5 steps

Category: 2getherI’ve heard mixed reports about the work Gloucestershire’s mental health trust, 2gether, does to promote what it calls “emotional wellbeing”. Its Improving Access to Psychological Therapies (IAPT) service, codenamed “Let’s Talk”, produces a self-help booklet, 5 steps to emotional wellbeing. The booklet is available online, on prescription from GPs, and in public libraries, so when I noticed I was passing a public library on the way to a meeting recently I called in and borrowed a copy.

There’s no agreed scientific definition of emotional wellbeing, and no agreed way to tell whether or not someone has it. Presumably anyone who currently has a diagnosed mental illness doesn’t have emotional wellbeing, but even that isn’t clear. The converse, that someone who lacks emotional wellbeing must be mentally ill, isn’t clear either. The booklet says it can be used:

…by people who have serious mental health problems through to those who have only ever experienced minor upsets. We can all improve our wellbeing.

Personally, I’d say that you have emotional wellbeing if your emotions are working properly — you feel happy when nice things happen and sad when nasty things happen, that kind of thing. I’m just using happy and sad here as examples of the many emotions that everyone has. The point is that emotional wellbeing for me means that all your emotions taken together are an accurate reflection of the reality of your life. For me, emotional wellbeing means emotional accuracy. It’s difficult to believe that we can all improve it.

Because lacking emotional wellbeing isn’t in itself an illness, there are no evidence-based treatments for it. 2gether’s work on emotional wellbeing provides treatment that isn’t evidence based for a condition that isn’t an illness, and that may not even exist. Scientifically, the whole thing doesn’t seem too far removed from using crystal healing to counteract negative energy fields — which is to say, claptrap. Socially and politically, however, wellbeing is held in much higher regard than crystal healing these days, though whether that will last is anybody’s guess.

First impressions

First impressions of the booklet are that it is for a fictional population. None of the people in the photographs works, looks after a home or goes to school. There are only adults and children, no adolescents. Ethnically, the mix seems to represent somewhere in London, yet no woman’s face is veiled. Headgear apart, everyone wears western clothing. There are no rural locations, and a male couple is seen on a sandy beach by the sea. These are not the people of Gloucestershire.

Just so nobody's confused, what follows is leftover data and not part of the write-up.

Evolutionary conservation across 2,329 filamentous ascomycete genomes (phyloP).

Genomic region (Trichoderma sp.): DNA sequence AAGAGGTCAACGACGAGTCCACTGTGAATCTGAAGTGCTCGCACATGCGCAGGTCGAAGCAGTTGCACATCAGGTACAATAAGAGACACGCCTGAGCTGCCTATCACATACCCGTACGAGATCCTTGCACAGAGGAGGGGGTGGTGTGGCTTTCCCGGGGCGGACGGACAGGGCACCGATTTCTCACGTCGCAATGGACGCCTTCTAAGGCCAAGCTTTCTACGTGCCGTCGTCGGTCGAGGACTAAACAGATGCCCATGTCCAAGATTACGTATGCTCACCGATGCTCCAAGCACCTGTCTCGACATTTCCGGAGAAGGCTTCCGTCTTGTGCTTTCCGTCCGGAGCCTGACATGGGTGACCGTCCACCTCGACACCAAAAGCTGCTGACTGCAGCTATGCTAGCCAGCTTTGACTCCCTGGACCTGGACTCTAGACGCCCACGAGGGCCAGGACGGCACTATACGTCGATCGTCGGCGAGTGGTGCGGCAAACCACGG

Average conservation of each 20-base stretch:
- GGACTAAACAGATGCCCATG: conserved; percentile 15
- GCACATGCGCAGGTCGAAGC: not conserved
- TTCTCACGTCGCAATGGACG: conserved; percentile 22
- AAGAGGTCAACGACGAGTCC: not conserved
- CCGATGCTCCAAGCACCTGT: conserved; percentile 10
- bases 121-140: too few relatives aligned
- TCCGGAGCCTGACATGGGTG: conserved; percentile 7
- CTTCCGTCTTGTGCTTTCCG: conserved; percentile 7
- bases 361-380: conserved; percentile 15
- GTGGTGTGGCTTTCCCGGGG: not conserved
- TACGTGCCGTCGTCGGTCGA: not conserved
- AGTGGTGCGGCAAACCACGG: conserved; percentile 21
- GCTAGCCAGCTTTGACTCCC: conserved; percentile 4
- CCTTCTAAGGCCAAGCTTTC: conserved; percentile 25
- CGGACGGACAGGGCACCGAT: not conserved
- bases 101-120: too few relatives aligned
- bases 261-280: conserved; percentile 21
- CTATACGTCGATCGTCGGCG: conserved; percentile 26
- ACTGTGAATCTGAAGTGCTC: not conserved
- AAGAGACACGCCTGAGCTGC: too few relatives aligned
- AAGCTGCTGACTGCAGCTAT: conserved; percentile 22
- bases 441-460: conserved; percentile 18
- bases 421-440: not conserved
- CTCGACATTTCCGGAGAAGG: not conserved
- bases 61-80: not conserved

Many of the pages (nearly half — 35 out of 75) contain checklists and forms to fill in. The booklet is a reminiscent of a school workbook.

The 5 steps, it turns out, are not a sequence of steps at all but just categories in no particular order:

  • Looking after your body
  • Liking yourself
  • Finding happiness
  • Being with others
  • Managing difficult days


Without going into any further detail at this point, the booklet can be set in the wider context of what is called positive psychology. In general terms, positive psychology tries to correct the emphasis on mental illness that psychiatry and psychology have traditionally had, by concentrating instead on things that seem positive, like happiness.

Positive psychology is associated most closely with the American psychologist Martin Seligman, who popularized it more than ten years ago. Although the original focus of positive psychology was on happiness, Seligman soon changed his mind, realizing that there is something missing from that model. He explains it like this:

It is well established that couples with children have on average lower happiness and life satisfaction than childless couples. If evolution had to rely on maximizing happiness, the human race would have died out long ago. So clearly humans are either massively deluded about how much life satisfaction children will bring, or else we use some additional metric for choosing to reproduce.

In contrast the booklet gives no thought to whether happiness is the most important thing for everyone, all the time. It just assumes it is and moves quickly on, saying (on page 30, at the start of Step 3: Finding happiness):

Everyone wants to feel happy and fulfilled, but how do you go about achieving this?

Seligman’s latest version of positive psychology has wider scope. It includes elements like engagement and accomplishment, and strengths like courage and integrity. But the 2gether booklet doesn’t have this wide scope. It’s seems much closer to the outdated theory that happiness is at the heart of wellbeing.

The contrast is summed up by Seligman, who writes:

Positive psychology, as I intend it, is about what we choose for its own sake.

Whereas the booklet’s introduction explains:

You have to make the decision to keep well and start working at it. It can be difficult, at times painful and you may want to give up a lot of the time.

Why do you have to? The booklet doesn’t say. You just have to.


Research into positive psychology has been inconclusive so far (as most research is). Even so, some studies have shown that the techniques of positive psychology can cause harm. The booklet doesn’t ever warn you about the harm that might be caused.

An article by an American professor of psychology, Is Positive Psychology For Everyone? New Research Raises Doubts, illustrates the problems, and the article was written long before the booklet. For example, a study at the University of Waterloo in Canada found that when people tried to improve their mood by telling themselves positive things, it sometimes backfired and made them feel worse. The booklet includes this potentially harmful technique on page 69, calling it “Wise words”:

Some people find it useful to make a list of statements they can say to themselves when they are having negative thoughts.

The examples given in the booklet include things like, “I am a good person. I am loved”. These are just the kind of statements that caused harm when they were used by people who were having negative thoughts in the research study. What the booklet says, is true — some people do find this technique useful. What the booklet fails to make clear is that some people find it harmful.